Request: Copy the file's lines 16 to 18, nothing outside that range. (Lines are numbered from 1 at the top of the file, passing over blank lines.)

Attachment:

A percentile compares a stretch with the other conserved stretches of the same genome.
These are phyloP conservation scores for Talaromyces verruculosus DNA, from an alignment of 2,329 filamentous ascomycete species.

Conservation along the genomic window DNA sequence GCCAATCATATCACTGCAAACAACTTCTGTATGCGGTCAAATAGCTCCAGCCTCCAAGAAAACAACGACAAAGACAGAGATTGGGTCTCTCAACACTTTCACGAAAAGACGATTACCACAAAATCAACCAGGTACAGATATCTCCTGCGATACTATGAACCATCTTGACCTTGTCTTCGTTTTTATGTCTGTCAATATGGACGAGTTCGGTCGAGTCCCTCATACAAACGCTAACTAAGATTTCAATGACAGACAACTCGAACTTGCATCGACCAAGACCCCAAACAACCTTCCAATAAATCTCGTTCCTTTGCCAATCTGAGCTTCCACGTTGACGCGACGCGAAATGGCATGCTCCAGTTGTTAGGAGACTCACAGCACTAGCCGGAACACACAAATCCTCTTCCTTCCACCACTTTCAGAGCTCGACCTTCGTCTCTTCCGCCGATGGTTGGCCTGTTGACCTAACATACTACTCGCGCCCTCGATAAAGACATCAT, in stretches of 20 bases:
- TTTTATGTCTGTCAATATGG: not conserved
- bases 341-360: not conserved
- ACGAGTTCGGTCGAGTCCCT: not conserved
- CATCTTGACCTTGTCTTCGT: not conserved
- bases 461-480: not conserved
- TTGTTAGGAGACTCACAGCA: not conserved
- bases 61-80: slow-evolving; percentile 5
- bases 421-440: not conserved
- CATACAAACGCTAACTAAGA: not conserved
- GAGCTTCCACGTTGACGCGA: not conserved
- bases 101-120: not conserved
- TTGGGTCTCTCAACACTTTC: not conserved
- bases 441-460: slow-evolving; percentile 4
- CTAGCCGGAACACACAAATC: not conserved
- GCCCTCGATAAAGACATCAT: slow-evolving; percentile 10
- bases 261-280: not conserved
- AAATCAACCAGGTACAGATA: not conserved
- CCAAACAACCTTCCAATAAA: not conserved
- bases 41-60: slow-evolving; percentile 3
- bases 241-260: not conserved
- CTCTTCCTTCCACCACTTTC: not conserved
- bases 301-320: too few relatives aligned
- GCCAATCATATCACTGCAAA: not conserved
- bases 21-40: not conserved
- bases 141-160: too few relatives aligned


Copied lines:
- bases 441-460: slow-evolving; percentile 4
- CTAGCCGGAACACACAAATC: not conserved
- GCCCTCGATAAAGACATCAT: slow-evolving; percentile 10